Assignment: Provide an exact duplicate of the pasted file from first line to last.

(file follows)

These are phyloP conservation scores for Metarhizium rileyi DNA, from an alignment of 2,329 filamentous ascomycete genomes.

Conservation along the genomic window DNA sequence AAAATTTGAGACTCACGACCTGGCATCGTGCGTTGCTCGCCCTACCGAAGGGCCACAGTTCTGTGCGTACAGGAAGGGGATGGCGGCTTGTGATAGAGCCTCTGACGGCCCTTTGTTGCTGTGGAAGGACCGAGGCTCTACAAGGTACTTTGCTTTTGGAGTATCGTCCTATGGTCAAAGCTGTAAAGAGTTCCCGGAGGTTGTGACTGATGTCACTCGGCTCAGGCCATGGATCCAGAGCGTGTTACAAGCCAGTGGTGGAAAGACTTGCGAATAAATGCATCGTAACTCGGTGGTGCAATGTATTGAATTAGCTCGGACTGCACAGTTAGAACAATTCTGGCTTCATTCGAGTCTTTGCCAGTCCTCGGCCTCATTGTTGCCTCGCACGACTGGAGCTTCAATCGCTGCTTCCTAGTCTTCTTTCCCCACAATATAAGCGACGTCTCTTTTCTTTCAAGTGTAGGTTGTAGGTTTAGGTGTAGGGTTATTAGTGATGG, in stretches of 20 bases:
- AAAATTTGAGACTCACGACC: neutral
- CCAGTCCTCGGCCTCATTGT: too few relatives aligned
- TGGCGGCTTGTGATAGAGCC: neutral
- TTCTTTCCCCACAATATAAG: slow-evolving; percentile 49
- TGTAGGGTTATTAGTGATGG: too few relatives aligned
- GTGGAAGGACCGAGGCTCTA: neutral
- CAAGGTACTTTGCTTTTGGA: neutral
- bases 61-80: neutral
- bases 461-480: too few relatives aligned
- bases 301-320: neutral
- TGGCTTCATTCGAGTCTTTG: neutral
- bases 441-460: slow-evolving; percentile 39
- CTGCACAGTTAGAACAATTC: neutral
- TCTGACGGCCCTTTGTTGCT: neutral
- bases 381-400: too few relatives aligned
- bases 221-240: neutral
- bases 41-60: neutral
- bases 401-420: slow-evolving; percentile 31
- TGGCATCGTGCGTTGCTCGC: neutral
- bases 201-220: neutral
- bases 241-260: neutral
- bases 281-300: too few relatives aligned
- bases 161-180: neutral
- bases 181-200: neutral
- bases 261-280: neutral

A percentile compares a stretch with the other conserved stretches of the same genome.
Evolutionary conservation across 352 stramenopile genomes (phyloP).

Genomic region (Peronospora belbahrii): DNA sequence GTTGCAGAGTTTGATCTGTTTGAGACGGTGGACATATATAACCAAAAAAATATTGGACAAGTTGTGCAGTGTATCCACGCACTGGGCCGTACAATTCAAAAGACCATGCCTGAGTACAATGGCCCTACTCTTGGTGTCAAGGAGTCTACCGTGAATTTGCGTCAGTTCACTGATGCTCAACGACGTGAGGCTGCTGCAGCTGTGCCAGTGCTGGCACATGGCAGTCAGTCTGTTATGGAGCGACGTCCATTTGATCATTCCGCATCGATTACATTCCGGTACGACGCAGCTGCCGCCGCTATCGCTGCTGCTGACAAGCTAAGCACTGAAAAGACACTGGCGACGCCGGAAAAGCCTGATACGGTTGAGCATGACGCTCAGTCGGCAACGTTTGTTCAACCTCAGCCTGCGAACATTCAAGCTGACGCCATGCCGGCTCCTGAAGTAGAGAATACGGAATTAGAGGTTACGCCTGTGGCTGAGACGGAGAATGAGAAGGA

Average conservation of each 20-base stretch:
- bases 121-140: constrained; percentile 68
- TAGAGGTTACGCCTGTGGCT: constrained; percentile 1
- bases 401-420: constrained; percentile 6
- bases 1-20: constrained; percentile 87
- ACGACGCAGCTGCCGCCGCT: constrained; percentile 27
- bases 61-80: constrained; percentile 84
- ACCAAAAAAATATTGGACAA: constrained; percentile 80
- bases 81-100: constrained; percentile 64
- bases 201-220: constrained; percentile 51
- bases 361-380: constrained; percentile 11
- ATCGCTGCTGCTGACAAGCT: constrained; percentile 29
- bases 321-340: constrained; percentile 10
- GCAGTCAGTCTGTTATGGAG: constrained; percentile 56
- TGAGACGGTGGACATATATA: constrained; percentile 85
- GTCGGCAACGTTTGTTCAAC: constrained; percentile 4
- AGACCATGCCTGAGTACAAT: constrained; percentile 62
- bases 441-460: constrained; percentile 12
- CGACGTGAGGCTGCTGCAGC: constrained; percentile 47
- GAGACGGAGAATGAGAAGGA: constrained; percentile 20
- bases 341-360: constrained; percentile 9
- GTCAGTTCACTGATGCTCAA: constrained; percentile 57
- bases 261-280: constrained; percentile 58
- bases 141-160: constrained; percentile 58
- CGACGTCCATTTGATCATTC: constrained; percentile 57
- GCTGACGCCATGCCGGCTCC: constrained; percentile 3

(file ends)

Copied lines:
These are phyloP conservation scores for Metarhizium rileyi DNA, from an alignment of 2,329 filamentous ascomycete genomes.

Conservation along the genomic window DNA sequence AAAATTTGAGACTCACGACCTGGCATCGTGCGTTGCTCGCCCTACCGAAGGGCCACAGTTCTGTGCGTACAGGAAGGGGATGGCGGCTTGTGATAGAGCCTCTGACGGCCCTTTGTTGCTGTGGAAGGACCGAGGCTCTACAAGGTACTTTGCTTTTGGAGTATCGTCCTATGGTCAAAGCTGTAAAGAGTTCCCGGAGGTTGTGACTGATGTCACTCGGCTCAGGCCATGGATCCAGAGCGTGTTACAAGCCAGTGGTGGAAAGACTTGCGAATAAATGCATCGTAACTCGGTGGTGCAATGTATTGAATTAGCTCGGACTGCACAGTTAGAACAATTCTGGCTTCATTCGAGTCTTTGCCAGTCCTCGGCCTCATTGTTGCCTCGCACGACTGGAGCTTCAATCGCTGCTTCCTAGTCTTCTTTCCCCACAATATAAGCGACGTCTCTTTTCTTTCAAGTGTAGGTTGTAGGTTTAGGTGTAGGGTTATTAGTGATGG, in stretches of 20 bases:
- AAAATTTGAGACTCACGACC: neutral
- CCAGTCCTCGGCCTCATTGT: too few relatives aligned
- TGGCGGCTTGTGATAGAGCC: neutral
- TTCTTTCCCCACAATATAAG: slow-evolving; percentile 49
- TGTAGGGTTATTAGTGATGG: too few relatives aligned
- GTGGAAGGACCGAGGCTCTA: neutral
- CAAGGTACTTTGCTTTTGGA: neutral
- bases 61-80: neutral
- bases 461-480: too few relatives aligned
- bases 301-320: neutral
- TGGCTTCATTCGAGTCTTTG: neutral
- bases 441-460: slow-evolving; percentile 39
- CTGCACAGTTAGAACAATTC: neutral
- TCTGACGGCCCTTTGTTGCT: neutral
- bases 381-400: too few relatives aligned
- bases 221-240: neutral
- bases 41-60: neutral
- bases 401-420: slow-evolving; percentile 31
- TGGCATCGTGCGTTGCTCGC: neutral
- bases 201-220: neutral
- bases 241-260: neutral
- bases 281-300: too few relatives aligned
- bases 161-180: neutral
- bases 181-200: neutral
- bases 261-280: neutral

A percentile compares a stretch with the other conserved stretches of the same genome.
Evolutionary conservation across 352 stramenopile genomes (phyloP).

Genomic region (Peronospora belbahrii): DNA sequence GTTGCAGAGTTTGATCTGTTTGAGACGGTGGACATATATAACCAAAAAAATATTGGACAAGTTGTGCAGTGTATCCACGCACTGGGCCGTACAATTCAAAAGACCATGCCTGAGTACAATGGCCCTACTCTTGGTGTCAAGGAGTCTACCGTGAATTTGCGTCAGTTCACTGATGCTCAACGACGTGAGGCTGCTGCAGCTGTGCCAGTGCTGGCACATGGCAGTCAGTCTGTTATGGAGCGACGTCCATTTGATCATTCCGCATCGATTACATTCCGGTACGACGCAGCTGCCGCCGCTATCGCTGCTGCTGACAAGCTAAGCACTGAAAAGACACTGGCGACGCCGGAAAAGCCTGATACGGTTGAGCATGACGCTCAGTCGGCAACGTTTGTTCAACCTCAGCCTGCGAACATTCAAGCTGACGCCATGCCGGCTCCTGAAGTAGAGAATACGGAATTAGAGGTTACGCCTGTGGCTGAGACGGAGAATGAGAAGGA

Average conservation of each 20-base stretch:
- bases 121-140: constrained; percentile 68
- TAGAGGTTACGCCTGTGGCT: constrained; percentile 1
- bases 401-420: constrained; percentile 6
- bases 1-20: constrained; percentile 87
- ACGACGCAGCTGCCGCCGCT: constrained; percentile 27
- bases 61-80: constrained; percentile 84
- ACCAAAAAAATATTGGACAA: constrained; percentile 80
- bases 81-100: constrained; percentile 64
- bases 201-220: constrained; percentile 51
- bases 361-380: constrained; percentile 11
- ATCGCTGCTGCTGACAAGCT: constrained; percentile 29
- bases 321-340: constrained; percentile 10
- GCAGTCAGTCTGTTATGGAG: constrained; percentile 56
- TGAGACGGTGGACATATATA: constrained; percentile 85
- GTCGGCAACGTTTGTTCAAC: constrained; percentile 4
- AGACCATGCCTGAGTACAAT: constrained; percentile 62
- bases 441-460: constrained; percentile 12
- CGACGTGAGGCTGCTGCAGC: constrained; percentile 47
- GAGACGGAGAATGAGAAGGA: constrained; percentile 20
- bases 341-360: constrained; percentile 9
- GTCAGTTCACTGATGCTCAA: constrained; percentile 57
- bases 261-280: constrained; percentile 58
- bases 141-160: constrained; percentile 58
- CGACGTCCATTTGATCATTC: constrained; percentile 57
- GCTGACGCCATGCCGGCTCC: constrained; percentile 3